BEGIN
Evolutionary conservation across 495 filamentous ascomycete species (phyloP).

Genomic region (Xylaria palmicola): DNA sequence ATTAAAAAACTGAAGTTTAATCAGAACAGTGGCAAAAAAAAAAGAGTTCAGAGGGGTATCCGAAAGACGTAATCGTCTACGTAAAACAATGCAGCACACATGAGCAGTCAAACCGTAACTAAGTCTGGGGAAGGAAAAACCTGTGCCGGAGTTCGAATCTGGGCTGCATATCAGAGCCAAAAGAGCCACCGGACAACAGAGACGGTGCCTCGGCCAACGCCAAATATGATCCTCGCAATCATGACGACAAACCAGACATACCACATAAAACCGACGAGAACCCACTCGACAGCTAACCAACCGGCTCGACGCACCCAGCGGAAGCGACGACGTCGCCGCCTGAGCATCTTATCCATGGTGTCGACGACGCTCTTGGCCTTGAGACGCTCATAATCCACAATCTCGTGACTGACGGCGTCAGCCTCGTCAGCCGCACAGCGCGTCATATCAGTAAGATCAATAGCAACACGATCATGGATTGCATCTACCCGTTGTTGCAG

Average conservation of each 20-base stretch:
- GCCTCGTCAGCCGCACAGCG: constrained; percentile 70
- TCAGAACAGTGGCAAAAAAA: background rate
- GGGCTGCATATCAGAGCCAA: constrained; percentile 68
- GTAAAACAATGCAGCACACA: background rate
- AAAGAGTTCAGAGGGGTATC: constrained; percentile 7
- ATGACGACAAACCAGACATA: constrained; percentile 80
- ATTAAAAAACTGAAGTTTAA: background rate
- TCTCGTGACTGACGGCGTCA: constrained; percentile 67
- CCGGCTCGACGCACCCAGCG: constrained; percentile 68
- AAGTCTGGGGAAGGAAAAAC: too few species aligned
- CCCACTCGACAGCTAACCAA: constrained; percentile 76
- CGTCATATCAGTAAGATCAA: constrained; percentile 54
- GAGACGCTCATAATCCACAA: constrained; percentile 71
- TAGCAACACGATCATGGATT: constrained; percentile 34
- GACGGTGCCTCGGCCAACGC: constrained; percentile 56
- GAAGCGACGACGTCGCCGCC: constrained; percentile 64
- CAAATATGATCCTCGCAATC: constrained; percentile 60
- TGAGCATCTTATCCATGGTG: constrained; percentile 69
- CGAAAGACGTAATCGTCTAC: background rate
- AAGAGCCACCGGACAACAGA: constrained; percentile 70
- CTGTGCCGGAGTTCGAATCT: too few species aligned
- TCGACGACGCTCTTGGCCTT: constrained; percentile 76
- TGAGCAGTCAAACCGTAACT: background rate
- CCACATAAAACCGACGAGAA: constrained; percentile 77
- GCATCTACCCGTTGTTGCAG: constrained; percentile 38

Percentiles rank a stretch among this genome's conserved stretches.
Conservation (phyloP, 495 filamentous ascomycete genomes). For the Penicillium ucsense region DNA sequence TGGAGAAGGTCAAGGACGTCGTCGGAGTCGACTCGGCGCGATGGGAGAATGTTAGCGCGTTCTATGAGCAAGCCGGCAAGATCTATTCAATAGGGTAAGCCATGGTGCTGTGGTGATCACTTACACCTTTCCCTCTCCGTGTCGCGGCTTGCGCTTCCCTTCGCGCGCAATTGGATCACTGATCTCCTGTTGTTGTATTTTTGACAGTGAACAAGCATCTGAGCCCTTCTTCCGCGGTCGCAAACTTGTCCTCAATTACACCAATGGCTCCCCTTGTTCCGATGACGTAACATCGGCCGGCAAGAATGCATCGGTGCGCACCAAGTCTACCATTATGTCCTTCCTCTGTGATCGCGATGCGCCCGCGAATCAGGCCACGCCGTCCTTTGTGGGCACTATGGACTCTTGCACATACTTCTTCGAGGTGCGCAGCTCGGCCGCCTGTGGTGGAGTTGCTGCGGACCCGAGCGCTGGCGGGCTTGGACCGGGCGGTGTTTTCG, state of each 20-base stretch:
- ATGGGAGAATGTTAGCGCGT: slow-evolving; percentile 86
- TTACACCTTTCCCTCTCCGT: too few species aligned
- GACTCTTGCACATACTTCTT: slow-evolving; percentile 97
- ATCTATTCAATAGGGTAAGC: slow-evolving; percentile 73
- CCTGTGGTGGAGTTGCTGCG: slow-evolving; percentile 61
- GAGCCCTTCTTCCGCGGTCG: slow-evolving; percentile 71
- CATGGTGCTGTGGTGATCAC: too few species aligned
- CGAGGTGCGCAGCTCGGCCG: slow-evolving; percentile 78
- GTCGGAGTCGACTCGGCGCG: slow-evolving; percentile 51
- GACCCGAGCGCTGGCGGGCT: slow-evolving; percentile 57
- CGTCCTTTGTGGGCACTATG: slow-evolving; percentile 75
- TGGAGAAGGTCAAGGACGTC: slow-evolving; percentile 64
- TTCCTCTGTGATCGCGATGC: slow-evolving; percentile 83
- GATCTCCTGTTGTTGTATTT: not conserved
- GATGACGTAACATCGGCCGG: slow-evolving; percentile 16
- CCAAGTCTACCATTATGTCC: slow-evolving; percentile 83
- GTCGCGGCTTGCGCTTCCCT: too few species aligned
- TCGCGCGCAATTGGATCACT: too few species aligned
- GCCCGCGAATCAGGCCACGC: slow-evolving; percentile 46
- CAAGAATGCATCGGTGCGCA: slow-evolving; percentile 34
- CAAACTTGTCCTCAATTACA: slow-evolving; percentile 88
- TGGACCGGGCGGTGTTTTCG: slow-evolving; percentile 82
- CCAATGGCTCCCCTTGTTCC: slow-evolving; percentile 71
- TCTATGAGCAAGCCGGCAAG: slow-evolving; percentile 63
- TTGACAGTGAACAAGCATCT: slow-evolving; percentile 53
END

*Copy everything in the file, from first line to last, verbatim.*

Evolutionary conservation across 495 filamentous ascomycete species (phyloP).

Genomic region (Xylaria palmicola): DNA sequence ATTAAAAAACTGAAGTTTAATCAGAACAGTGGCAAAAAAAAAAGAGTTCAGAGGGGTATCCGAAAGACGTAATCGTCTACGTAAAACAATGCAGCACACATGAGCAGTCAAACCGTAACTAAGTCTGGGGAAGGAAAAACCTGTGCCGGAGTTCGAATCTGGGCTGCATATCAGAGCCAAAAGAGCCACCGGACAACAGAGACGGTGCCTCGGCCAACGCCAAATATGATCCTCGCAATCATGACGACAAACCAGACATACCACATAAAACCGACGAGAACCCACTCGACAGCTAACCAACCGGCTCGACGCACCCAGCGGAAGCGACGACGTCGCCGCCTGAGCATCTTATCCATGGTGTCGACGACGCTCTTGGCCTTGAGACGCTCATAATCCACAATCTCGTGACTGACGGCGTCAGCCTCGTCAGCCGCACAGCGCGTCATATCAGTAAGATCAATAGCAACACGATCATGGATTGCATCTACCCGTTGTTGCAG

Average conservation of each 20-base stretch:
- GCCTCGTCAGCCGCACAGCG: constrained; percentile 70
- TCAGAACAGTGGCAAAAAAA: background rate
- GGGCTGCATATCAGAGCCAA: constrained; percentile 68
- GTAAAACAATGCAGCACACA: background rate
- AAAGAGTTCAGAGGGGTATC: constrained; percentile 7
- ATGACGACAAACCAGACATA: constrained; percentile 80
- ATTAAAAAACTGAAGTTTAA: background rate
- TCTCGTGACTGACGGCGTCA: constrained; percentile 67
- CCGGCTCGACGCACCCAGCG: constrained; percentile 68
- AAGTCTGGGGAAGGAAAAAC: too few species aligned
- CCCACTCGACAGCTAACCAA: constrained; percentile 76
- CGTCATATCAGTAAGATCAA: constrained; percentile 54
- GAGACGCTCATAATCCACAA: constrained; percentile 71
- TAGCAACACGATCATGGATT: constrained; percentile 34
- GACGGTGCCTCGGCCAACGC: constrained; percentile 56
- GAAGCGACGACGTCGCCGCC: constrained; percentile 64
- CAAATATGATCCTCGCAATC: constrained; percentile 60
- TGAGCATCTTATCCATGGTG: constrained; percentile 69
- CGAAAGACGTAATCGTCTAC: background rate
- AAGAGCCACCGGACAACAGA: constrained; percentile 70
- CTGTGCCGGAGTTCGAATCT: too few species aligned
- TCGACGACGCTCTTGGCCTT: constrained; percentile 76
- TGAGCAGTCAAACCGTAACT: background rate
- CCACATAAAACCGACGAGAA: constrained; percentile 77
- GCATCTACCCGTTGTTGCAG: constrained; percentile 38

Percentiles rank a stretch among this genome's conserved stretches.
Conservation (phyloP, 495 filamentous ascomycete genomes). For the Penicillium ucsense region DNA sequence TGGAGAAGGTCAAGGACGTCGTCGGAGTCGACTCGGCGCGATGGGAGAATGTTAGCGCGTTCTATGAGCAAGCCGGCAAGATCTATTCAATAGGGTAAGCCATGGTGCTGTGGTGATCACTTACACCTTTCCCTCTCCGTGTCGCGGCTTGCGCTTCCCTTCGCGCGCAATTGGATCACTGATCTCCTGTTGTTGTATTTTTGACAGTGAACAAGCATCTGAGCCCTTCTTCCGCGGTCGCAAACTTGTCCTCAATTACACCAATGGCTCCCCTTGTTCCGATGACGTAACATCGGCCGGCAAGAATGCATCGGTGCGCACCAAGTCTACCATTATGTCCTTCCTCTGTGATCGCGATGCGCCCGCGAATCAGGCCACGCCGTCCTTTGTGGGCACTATGGACTCTTGCACATACTTCTTCGAGGTGCGCAGCTCGGCCGCCTGTGGTGGAGTTGCTGCGGACCCGAGCGCTGGCGGGCTTGGACCGGGCGGTGTTTTCG, state of each 20-base stretch:
- ATGGGAGAATGTTAGCGCGT: slow-evolving; percentile 86
- TTACACCTTTCCCTCTCCGT: too few species aligned
- GACTCTTGCACATACTTCTT: slow-evolving; percentile 97
- ATCTATTCAATAGGGTAAGC: slow-evolving; percentile 73
- CCTGTGGTGGAGTTGCTGCG: slow-evolving; percentile 61
- GAGCCCTTCTTCCGCGGTCG: slow-evolving; percentile 71
- CATGGTGCTGTGGTGATCAC: too few species aligned
- CGAGGTGCGCAGCTCGGCCG: slow-evolving; percentile 78
- GTCGGAGTCGACTCGGCGCG: slow-evolving; percentile 51
- GACCCGAGCGCTGGCGGGCT: slow-evolving; percentile 57
- CGTCCTTTGTGGGCACTATG: slow-evolving; percentile 75
- TGGAGAAGGTCAAGGACGTC: slow-evolving; percentile 64
- TTCCTCTGTGATCGCGATGC: slow-evolving; percentile 83
- GATCTCCTGTTGTTGTATTT: not conserved
- GATGACGTAACATCGGCCGG: slow-evolving; percentile 16
- CCAAGTCTACCATTATGTCC: slow-evolving; percentile 83
- GTCGCGGCTTGCGCTTCCCT: too few species aligned
- TCGCGCGCAATTGGATCACT: too few species aligned
- GCCCGCGAATCAGGCCACGC: slow-evolving; percentile 46
- CAAGAATGCATCGGTGCGCA: slow-evolving; percentile 34
- CAAACTTGTCCTCAATTACA: slow-evolving; percentile 88
- TGGACCGGGCGGTGTTTTCG: slow-evolving; percentile 82
- CCAATGGCTCCCCTTGTTCC: slow-evolving; percentile 71
- TCTATGAGCAAGCCGGCAAG: slow-evolving; percentile 63
- TTGACAGTGAACAAGCATCT: slow-evolving; percentile 53